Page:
Opening July 11th (6-8 PM) and concluding on August 29th, the group show spotlights 14 Los Angeles-based women who all share a certain maverick outlook and ballsy attitude that distinguish them at a time when their male counterparts continue to receive the lion’s share of the artworld’s attention.
Do you hear that? Do you know what that sound is? No? Well congratulations. You just summoned the most vile creature from the South Pole… Evil Santa. You must have forgotten to order your gifts before the x-mas delivery deadlines, because after the dates above have passed, you no longer get jolly old saint nick delivering your presents. Instead, you are forced to deal with his sinister step-brother who delivers presents long after the appropriate time to receive them. Make sure to get your orders in on time and avoid the nasty cretan that is Evil Santa.
Australian photographer Greg Briggs‘ new photoseries Melbourne Cleaners highlights the often nameless faces that clean and restore the seemingly untouched galleries, theaters and museums. By focusing on the people who keep these spaces pristine, Briggs not only acknowledges the work of these people, but also takes the viewer behind the scenes to an even more quite, contemplative place, rarely seen by most museum-goers.
Taking place via a virtual tour of important architecture and places throughout Melbourne, Australia, Briggs’ photoseries was captured over six months. Capturing these workers who generally work alone, they are seemingly oblivious to the camera, and are caught in intensely private moments alone with their work. One cannot help but notice how these abandoned, quiet, spaces might be a better way to actually appreciate all the works of art we often walk right by during busy open hours.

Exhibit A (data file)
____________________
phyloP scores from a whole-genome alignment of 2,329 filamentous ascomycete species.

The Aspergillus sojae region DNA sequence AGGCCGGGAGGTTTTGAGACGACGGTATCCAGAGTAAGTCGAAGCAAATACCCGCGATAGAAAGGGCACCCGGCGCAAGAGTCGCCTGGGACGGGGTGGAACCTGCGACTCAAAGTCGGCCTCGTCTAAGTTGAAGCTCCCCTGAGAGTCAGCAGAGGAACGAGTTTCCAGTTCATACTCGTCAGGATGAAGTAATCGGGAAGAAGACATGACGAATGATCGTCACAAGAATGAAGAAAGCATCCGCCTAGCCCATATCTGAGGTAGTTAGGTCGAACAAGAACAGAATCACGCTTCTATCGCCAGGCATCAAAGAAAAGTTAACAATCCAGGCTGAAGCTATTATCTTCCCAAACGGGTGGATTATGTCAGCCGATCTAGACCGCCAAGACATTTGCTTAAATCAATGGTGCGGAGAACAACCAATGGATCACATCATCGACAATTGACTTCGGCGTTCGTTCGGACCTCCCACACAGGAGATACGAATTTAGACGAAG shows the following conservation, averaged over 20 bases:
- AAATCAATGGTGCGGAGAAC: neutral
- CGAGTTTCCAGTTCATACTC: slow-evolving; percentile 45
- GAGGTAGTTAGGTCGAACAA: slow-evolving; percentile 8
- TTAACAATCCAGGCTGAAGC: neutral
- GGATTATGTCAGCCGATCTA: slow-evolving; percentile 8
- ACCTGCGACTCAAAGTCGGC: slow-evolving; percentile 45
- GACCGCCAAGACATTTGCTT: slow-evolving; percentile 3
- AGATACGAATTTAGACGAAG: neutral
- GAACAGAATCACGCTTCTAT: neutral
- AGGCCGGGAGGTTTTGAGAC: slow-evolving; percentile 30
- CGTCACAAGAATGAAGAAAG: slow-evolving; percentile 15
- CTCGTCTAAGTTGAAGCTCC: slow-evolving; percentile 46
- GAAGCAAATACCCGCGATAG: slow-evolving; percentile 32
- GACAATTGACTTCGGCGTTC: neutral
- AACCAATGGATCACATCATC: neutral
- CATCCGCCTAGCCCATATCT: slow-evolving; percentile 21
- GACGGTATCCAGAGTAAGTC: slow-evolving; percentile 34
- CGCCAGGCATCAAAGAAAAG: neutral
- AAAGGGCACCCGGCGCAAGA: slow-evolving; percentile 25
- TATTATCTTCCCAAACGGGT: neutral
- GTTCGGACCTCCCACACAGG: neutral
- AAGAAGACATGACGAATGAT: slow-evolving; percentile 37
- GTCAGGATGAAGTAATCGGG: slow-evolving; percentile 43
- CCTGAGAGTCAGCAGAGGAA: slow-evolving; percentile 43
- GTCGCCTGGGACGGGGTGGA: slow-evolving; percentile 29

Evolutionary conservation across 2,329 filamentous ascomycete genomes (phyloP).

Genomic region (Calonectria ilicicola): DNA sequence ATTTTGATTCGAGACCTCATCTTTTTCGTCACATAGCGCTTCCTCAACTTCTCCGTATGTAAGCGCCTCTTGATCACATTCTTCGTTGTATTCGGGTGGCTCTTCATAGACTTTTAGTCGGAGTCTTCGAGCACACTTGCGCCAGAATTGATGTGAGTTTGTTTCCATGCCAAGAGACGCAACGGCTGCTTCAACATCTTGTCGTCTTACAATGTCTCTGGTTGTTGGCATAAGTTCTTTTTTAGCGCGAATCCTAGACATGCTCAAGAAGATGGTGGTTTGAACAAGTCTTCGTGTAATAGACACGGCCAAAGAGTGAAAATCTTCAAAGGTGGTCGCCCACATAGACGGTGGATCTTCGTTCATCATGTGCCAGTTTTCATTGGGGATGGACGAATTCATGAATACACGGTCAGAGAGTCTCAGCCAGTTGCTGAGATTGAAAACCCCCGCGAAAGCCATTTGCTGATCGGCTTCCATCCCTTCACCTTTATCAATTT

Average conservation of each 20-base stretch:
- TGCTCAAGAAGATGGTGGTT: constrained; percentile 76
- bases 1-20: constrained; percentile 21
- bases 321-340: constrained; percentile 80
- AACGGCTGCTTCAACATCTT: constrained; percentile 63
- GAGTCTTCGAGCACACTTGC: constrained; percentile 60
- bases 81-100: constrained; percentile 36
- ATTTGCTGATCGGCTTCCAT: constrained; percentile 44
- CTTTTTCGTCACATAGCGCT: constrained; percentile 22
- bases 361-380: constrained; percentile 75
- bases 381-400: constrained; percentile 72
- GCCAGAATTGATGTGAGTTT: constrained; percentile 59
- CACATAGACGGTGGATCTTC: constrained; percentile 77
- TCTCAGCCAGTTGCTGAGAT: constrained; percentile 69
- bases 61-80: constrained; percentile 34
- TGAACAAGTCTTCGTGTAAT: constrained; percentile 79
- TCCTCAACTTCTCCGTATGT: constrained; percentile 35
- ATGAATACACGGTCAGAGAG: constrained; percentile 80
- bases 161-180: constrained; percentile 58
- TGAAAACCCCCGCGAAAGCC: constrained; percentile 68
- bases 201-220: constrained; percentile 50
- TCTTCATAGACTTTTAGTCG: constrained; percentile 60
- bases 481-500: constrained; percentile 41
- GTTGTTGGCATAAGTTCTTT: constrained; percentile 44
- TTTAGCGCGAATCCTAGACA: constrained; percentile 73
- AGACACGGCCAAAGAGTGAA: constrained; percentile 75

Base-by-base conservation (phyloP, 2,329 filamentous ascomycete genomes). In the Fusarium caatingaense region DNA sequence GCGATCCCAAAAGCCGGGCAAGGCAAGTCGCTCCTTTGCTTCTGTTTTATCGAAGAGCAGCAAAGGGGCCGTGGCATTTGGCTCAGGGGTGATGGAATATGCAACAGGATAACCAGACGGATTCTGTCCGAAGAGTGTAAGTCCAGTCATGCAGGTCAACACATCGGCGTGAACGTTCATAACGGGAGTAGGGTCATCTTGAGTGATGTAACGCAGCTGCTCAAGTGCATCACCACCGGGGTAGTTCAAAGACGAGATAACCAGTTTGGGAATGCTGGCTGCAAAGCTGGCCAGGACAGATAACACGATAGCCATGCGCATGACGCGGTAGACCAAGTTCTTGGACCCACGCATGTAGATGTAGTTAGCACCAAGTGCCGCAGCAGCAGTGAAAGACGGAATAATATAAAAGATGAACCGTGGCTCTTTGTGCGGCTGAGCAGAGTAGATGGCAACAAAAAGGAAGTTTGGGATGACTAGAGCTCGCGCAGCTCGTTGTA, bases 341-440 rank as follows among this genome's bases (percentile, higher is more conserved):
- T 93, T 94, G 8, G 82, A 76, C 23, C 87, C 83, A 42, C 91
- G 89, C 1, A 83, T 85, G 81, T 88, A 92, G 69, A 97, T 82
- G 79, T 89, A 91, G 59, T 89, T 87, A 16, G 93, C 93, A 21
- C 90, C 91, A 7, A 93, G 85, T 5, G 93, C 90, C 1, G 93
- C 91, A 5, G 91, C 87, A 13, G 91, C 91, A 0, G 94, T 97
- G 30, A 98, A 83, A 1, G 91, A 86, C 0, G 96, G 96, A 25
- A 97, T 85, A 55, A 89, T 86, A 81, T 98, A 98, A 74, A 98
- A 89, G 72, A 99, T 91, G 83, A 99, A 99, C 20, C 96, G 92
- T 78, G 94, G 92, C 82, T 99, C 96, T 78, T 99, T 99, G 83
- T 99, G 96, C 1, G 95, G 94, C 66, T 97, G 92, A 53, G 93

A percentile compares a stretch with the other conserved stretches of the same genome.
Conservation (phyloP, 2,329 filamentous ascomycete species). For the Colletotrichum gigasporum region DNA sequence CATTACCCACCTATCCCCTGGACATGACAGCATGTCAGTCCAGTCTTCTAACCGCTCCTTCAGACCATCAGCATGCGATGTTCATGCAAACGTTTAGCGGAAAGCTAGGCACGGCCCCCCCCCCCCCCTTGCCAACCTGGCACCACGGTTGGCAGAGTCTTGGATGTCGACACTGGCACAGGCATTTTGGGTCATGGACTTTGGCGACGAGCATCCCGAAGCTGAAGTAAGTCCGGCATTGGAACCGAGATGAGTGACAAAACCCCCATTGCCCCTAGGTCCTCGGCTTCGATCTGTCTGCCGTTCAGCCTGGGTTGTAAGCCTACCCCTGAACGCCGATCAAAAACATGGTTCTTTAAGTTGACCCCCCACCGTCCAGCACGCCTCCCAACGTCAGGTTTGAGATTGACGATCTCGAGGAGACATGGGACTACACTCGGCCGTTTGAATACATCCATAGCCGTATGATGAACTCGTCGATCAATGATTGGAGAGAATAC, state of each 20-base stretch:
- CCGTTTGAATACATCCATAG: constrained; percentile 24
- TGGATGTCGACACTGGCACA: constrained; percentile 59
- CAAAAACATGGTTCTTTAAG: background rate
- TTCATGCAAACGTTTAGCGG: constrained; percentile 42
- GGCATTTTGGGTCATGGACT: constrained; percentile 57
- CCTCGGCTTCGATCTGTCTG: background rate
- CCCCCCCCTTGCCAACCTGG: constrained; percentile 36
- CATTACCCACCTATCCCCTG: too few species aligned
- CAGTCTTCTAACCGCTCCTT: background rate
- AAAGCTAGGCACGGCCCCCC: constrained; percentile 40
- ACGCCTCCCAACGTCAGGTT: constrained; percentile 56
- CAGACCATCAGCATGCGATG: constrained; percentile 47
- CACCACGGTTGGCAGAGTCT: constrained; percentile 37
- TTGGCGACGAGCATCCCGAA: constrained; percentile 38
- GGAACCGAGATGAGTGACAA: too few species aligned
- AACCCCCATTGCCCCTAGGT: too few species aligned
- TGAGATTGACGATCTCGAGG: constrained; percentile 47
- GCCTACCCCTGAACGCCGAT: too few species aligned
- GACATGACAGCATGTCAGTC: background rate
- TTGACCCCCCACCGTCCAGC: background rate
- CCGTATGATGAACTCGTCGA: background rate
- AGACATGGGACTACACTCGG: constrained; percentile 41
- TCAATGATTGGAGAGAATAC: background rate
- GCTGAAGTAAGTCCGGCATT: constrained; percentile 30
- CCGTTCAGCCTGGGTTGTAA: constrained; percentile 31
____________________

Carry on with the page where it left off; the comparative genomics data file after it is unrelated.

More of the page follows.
Katie Hosmer at My Modern Met writes, “The artist captures what seem like voyeuristic moments as cleaners go about their work in some of the city’s important and iconic buildings including St Paul’s Cathedral and The Queens Hall, Parliament House. Surrounded by classic architecture andfamous artwork, each individual concentrates on the task at hand and seems completely unaware of the camera’s presence. Viewers can almost hear the low hum of polishing machines, the soft whoosh of feathers dusting across the nooks of a picture frame, and the splatter of bottle spraying cleaner along the surface of glass.” (via mymodernmet)
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We’ve always known that as far as street style goes, Tokyo rules. Inhabitants of the city don elaborate outfits and express a strong point of view through their appearance. Photographer Thomas Card’s new book Tokyo Adorned highlights more than 130 photos of these iconic looks. From Lolitas to cosplay to Yamanba, he captures girls who wear gas masks, laced top-hats, and plastic backpacks shaped like bat wings.
The photographer traveled to Tokyo a year after the devastating tsunami hit. “The country experienced an upsurge of national pride,” he writes, “and participants in street fashion increasingly celebrated their unique placement within the Japanese culture at large.”